Diphtheria disease is caused by the diphtheria toxin, which is produced and secreted by toxigenic C. diphtheriae bacteria. An inactivated form of the diphtheria toxin, called toxoid, constitutes the diphtheria vaccine and is part of DTaP/Tdap. There is no evidence and no biologically plausible mechanism that vaccination with the diphtheria toxoid reduces the risk of person-to-person transmission of toxigenic C. diphtheriae, since the vaccine-induced antibodies are directed only against the toxin and not against whole bacterium. The diphtheria vaccine can only prevent toxin-related symptoms of diphtheria. It does not prevent infection/colonization of the throat by toxigenic C. diphtheriae in the vaccinated. In fact, both vaccinated and unvaccinated children were infected with C. diphtheriae at the same rate in a Texas outbreak of diphtheria in the 1970s, as determined by Miller et al. 1972. “These outbreaks, the known importance of carriers in the spread of diphtheria, and the demonstrated failure of toxoid to prevent the carrier state lead us to conclude that the concept of herd immunity is not applicable in the prevention of diphtheria. A high level of community immunization will not stop the transmission of diphtheria…” (Miller et al., American Journal of Diseases of Children 1972).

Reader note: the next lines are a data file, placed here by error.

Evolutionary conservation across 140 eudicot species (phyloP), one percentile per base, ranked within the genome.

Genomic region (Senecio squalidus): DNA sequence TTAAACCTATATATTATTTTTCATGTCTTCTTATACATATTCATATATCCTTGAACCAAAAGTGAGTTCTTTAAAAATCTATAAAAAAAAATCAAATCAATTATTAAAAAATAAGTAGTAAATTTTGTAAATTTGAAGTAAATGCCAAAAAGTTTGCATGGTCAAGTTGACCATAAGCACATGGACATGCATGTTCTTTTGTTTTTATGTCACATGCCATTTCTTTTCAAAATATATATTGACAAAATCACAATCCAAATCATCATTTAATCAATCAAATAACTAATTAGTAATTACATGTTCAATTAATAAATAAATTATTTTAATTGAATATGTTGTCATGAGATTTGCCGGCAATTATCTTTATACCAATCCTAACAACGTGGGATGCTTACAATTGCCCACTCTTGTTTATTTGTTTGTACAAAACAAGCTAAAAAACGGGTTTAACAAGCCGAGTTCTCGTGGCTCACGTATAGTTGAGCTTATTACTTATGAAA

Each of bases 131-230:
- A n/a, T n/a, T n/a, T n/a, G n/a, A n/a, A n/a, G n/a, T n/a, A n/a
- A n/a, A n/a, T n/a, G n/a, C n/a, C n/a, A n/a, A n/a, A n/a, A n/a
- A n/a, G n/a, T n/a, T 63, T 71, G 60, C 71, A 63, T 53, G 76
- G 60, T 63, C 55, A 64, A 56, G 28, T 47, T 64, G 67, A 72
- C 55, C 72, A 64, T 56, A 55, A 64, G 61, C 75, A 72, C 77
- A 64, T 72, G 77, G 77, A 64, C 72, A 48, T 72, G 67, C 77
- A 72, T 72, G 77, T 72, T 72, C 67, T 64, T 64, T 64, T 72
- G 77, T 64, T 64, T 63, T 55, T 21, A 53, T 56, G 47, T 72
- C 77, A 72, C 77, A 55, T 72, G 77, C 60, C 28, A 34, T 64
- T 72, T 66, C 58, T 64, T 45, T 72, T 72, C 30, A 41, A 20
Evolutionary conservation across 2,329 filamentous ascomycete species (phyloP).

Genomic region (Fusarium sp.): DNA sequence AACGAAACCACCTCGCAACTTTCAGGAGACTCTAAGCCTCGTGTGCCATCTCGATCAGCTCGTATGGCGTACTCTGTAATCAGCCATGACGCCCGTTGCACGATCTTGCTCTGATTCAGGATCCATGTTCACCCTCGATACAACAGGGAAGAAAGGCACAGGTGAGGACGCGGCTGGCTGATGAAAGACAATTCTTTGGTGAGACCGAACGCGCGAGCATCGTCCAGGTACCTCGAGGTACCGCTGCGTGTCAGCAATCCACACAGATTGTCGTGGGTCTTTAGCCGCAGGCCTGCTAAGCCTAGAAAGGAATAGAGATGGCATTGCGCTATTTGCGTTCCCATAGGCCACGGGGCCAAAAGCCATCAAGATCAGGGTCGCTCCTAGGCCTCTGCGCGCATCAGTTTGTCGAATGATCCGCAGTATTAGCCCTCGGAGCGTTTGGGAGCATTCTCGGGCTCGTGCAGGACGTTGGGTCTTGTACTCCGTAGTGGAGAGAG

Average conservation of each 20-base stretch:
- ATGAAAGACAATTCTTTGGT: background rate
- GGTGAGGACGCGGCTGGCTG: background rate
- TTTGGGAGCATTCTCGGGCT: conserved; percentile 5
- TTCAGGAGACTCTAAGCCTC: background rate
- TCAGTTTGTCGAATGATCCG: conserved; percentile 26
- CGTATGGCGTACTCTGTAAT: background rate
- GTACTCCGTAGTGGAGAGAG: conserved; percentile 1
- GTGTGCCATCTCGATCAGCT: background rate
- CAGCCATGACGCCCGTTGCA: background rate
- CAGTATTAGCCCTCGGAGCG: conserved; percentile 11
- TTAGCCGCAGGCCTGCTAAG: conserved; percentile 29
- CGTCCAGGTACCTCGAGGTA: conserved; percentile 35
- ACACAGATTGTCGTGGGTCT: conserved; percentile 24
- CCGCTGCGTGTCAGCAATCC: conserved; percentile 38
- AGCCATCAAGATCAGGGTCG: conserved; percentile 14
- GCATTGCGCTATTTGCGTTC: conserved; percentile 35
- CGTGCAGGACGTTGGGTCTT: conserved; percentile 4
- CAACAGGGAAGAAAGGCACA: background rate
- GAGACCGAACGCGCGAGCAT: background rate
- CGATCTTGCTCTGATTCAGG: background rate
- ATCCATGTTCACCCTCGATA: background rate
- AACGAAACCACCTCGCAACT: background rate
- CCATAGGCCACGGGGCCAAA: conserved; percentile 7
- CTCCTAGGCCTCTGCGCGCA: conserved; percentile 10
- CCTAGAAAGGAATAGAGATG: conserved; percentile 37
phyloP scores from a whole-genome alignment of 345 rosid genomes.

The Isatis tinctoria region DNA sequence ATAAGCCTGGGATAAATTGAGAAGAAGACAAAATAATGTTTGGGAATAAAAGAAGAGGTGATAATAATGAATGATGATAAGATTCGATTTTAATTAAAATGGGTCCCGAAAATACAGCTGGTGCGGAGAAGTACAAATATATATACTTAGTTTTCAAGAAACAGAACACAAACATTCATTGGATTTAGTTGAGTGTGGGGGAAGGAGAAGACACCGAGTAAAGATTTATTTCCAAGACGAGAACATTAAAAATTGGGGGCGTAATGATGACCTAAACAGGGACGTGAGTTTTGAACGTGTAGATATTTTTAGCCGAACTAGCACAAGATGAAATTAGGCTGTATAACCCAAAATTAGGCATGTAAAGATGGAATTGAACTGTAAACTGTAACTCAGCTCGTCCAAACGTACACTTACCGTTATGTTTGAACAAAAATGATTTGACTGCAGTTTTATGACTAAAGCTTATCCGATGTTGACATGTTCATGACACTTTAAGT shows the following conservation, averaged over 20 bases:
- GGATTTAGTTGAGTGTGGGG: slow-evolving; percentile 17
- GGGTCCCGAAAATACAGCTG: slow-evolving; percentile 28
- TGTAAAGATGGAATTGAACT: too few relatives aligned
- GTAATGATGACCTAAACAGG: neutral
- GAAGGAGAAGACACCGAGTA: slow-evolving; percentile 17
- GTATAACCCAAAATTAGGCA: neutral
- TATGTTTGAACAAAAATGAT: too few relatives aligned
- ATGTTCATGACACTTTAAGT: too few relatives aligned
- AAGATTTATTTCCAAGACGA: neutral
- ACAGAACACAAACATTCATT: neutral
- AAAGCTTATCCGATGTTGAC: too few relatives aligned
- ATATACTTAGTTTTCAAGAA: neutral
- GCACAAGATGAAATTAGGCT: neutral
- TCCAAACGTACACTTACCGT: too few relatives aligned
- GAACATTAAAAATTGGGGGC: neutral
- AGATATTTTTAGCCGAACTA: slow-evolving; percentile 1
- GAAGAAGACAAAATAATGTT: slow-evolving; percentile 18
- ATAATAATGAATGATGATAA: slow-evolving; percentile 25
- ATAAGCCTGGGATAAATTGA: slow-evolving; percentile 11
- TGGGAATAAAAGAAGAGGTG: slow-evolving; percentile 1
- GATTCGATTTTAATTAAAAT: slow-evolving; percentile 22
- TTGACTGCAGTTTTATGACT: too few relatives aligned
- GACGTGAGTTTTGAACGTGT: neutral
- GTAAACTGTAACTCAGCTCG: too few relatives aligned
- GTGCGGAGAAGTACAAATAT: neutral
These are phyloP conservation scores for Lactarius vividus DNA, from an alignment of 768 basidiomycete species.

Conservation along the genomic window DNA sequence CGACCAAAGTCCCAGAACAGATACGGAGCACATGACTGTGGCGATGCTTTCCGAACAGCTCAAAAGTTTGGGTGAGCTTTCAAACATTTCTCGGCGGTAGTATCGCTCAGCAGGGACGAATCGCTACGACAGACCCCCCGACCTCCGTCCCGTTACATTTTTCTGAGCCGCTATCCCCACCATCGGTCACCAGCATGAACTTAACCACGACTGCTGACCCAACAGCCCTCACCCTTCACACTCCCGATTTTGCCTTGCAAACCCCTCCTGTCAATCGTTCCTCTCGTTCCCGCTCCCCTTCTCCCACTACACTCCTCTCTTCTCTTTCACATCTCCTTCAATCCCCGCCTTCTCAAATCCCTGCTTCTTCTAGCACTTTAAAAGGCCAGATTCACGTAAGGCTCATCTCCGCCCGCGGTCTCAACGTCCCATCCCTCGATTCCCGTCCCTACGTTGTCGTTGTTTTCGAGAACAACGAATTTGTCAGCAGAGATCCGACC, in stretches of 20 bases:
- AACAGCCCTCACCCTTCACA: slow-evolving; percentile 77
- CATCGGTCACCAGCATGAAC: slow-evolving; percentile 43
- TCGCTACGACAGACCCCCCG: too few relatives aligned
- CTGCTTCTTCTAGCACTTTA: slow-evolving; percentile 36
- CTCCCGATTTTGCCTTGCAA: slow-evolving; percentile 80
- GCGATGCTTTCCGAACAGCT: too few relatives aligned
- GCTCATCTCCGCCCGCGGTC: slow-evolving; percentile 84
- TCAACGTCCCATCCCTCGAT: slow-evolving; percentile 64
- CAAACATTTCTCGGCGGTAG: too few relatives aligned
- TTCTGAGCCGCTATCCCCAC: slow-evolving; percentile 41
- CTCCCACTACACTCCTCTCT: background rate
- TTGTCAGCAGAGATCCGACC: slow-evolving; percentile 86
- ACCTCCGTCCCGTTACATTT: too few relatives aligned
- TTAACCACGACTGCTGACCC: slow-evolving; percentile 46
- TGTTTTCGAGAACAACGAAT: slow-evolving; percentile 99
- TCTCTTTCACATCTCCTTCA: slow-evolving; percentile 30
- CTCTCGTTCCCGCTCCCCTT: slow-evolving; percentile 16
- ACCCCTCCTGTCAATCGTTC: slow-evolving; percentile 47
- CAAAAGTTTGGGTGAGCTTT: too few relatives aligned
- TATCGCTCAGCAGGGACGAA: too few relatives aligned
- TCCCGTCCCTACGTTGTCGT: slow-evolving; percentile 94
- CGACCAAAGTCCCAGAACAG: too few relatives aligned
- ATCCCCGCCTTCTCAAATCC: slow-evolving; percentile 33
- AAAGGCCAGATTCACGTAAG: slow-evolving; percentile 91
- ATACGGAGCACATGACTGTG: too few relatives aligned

[1] Miller LW, Older JJ, Drake J, Zimmerman S. Diphtheria immunization. Effect upon carriers and the control of outbreaks. Am J Dis Child. 1972 Mar;123(3):197-9. PubMed PMID: 5026197.